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DiGian v. McCain

UNITED STATES DISTRICT COURT FOR THE DISTRICT OF COLUMBIA


March 9, 2009

ROBERT DIGIAN, PLAINTIFF,
v.
JOHN SIDNEY MCCAIN III AND BARACK HUSSEIN OBAMA, DEFENDANTS.

The opinion of the court was delivered by: Henry H. Kennedy, Jr. United States District Judge

MEMORANDUM

Plaintiff, Robert DiGian, proceeding pro se, initiated this suit by filing a complaint on April 21, 2008, styled "COMPLAINT FOR EXTRAORDINARY SPECIAL RELIEF." Referring to the then-ongoing campaign for the presidency of the United States, DiGian complaint requests, among other things, and there are many such things, that "this court . . . disqualify two (2) leading 2008 presidential candidates MCCAIN and OBAMA that are accused of concealing a felony HATE CRIME, supported by substantial and credible evidence, of a third (3rd) 2008 presidential candidate, Hillary Rodham Clinton, who did order the actual commissioned [sic] of a felony HATE CRIME cognizable by a court of [the] United States. Compl. I.1a. In his prayer for relief, DiGian requests that "[t]his Court extend its long arm reach and so render a Declaratory Judgment declaring that [Barack Obama and John McCain] are unfit for Commander in Chief of the United Sates Armed Forces while the nation subsists under a war footing . . . . Compl. Prayer for Relief.

Before the court are the defendants motions to dismiss [##5,6]. Defendant Obama argues that plaintiff's complaint should be dismissed under Fed. R. Civ. P. 12(b)(1) because it fails to establish the court's jurisdiction or the plaintiff's standing to sue because plaintiff "does not allege that he personally suffered any injury, that that injury was caused by defendants, or that it can be redressed by a decision from this court." Obama Mot. Dismiss at 5. Alternatively, defendant Obama contends that the complaint should dismissed under Fed. R. Civ. P. 12(b)(6) because plaintiff fails to state a claim upon which relief can be granted because "[p]laintiff identifies no constitutional or statutory provision that has been violated by defendants, or that provides him a private right of action . . . [n]or does he demand relief that is within the court's power to grant." Id. at 4.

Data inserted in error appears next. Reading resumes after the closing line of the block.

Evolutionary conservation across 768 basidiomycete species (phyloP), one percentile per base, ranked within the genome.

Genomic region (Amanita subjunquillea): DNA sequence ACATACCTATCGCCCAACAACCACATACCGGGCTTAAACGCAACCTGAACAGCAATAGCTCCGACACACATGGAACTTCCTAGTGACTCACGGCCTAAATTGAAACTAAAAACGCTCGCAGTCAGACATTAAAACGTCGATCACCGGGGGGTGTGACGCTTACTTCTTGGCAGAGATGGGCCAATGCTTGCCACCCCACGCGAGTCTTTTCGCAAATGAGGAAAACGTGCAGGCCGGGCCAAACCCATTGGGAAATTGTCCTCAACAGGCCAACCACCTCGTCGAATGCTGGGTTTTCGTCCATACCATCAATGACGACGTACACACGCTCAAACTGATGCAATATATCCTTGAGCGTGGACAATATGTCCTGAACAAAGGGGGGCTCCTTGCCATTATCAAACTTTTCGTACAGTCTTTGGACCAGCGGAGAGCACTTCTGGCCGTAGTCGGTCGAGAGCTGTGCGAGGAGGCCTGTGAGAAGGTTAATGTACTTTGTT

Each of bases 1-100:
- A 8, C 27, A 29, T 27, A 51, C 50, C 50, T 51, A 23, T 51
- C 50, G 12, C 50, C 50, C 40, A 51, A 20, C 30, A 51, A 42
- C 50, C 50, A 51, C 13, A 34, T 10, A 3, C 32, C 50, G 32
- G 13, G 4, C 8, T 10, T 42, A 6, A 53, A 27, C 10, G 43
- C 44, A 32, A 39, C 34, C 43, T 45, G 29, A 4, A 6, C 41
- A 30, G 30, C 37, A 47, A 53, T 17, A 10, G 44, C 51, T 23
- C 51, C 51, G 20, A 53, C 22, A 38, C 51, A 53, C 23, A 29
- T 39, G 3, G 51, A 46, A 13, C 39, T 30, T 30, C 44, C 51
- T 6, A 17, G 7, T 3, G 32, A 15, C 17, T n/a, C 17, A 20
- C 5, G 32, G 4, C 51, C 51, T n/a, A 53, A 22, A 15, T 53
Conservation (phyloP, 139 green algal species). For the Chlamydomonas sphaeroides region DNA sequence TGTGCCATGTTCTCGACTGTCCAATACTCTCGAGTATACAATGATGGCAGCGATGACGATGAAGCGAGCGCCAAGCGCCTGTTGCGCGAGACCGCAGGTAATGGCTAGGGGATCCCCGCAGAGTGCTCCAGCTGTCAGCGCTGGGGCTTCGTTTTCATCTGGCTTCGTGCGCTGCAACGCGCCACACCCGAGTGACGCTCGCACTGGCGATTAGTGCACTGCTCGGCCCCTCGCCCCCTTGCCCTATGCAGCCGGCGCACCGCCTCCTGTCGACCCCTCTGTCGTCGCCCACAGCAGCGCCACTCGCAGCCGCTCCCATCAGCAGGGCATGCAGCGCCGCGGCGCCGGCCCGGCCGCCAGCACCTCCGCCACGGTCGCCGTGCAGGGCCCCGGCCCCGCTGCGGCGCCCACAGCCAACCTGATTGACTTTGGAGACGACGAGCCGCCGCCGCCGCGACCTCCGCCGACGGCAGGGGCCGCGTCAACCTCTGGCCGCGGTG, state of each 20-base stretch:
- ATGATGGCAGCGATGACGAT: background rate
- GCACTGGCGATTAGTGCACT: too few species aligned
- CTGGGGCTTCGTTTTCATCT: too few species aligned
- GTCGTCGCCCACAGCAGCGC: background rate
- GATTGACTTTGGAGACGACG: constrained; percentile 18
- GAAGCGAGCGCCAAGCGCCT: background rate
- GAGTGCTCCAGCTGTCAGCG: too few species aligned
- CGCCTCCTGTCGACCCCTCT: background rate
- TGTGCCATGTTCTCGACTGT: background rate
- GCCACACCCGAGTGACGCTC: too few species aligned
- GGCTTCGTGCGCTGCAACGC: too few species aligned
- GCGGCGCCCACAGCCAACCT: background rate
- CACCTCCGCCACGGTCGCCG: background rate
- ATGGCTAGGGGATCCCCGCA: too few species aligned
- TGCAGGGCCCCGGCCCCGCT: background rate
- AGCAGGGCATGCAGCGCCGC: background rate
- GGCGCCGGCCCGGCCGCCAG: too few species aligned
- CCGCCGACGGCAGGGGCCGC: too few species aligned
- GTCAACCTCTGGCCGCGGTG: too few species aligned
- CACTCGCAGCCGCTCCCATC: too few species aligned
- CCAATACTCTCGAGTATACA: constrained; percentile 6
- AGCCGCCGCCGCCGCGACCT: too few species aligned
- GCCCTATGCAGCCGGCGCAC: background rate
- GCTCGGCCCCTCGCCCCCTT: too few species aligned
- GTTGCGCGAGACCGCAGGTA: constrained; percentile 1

Similarly, defendant McCain maintains that plaintiff lacks standing because "there is no private right of action to enforce criminal statutes - including 18 U.S.C. § 4, the only statute Plaintiff purports to invoke." McCain Mot. Dismiss at 2. Defendant McCain also argues that plaintiff does not state a claim upon which relief can be granted, as he "fail[s] to allege facts sufficient to establish the existence of a legal duty to report the 'domestic terrorist hate crime' he alleges took place . . . . " Id. at 4.

Upon consideration of these motions and the entire record of this case, the court concludes that defendants' motions should be granted and the complaint dismissed for the reasons set forth in the points and authorities that accompany the motions. The complaint is also subject to dismissal because it egregiously violates Federal Rule of Civil Procedure Rule 8(a), which requires that a complaint contain a "short and plain statement showing that the pleader is entitled to relief." DiGian's complaint is anything but "short" and "plain."

An appropriate order accompanies this memorandum.

20090309

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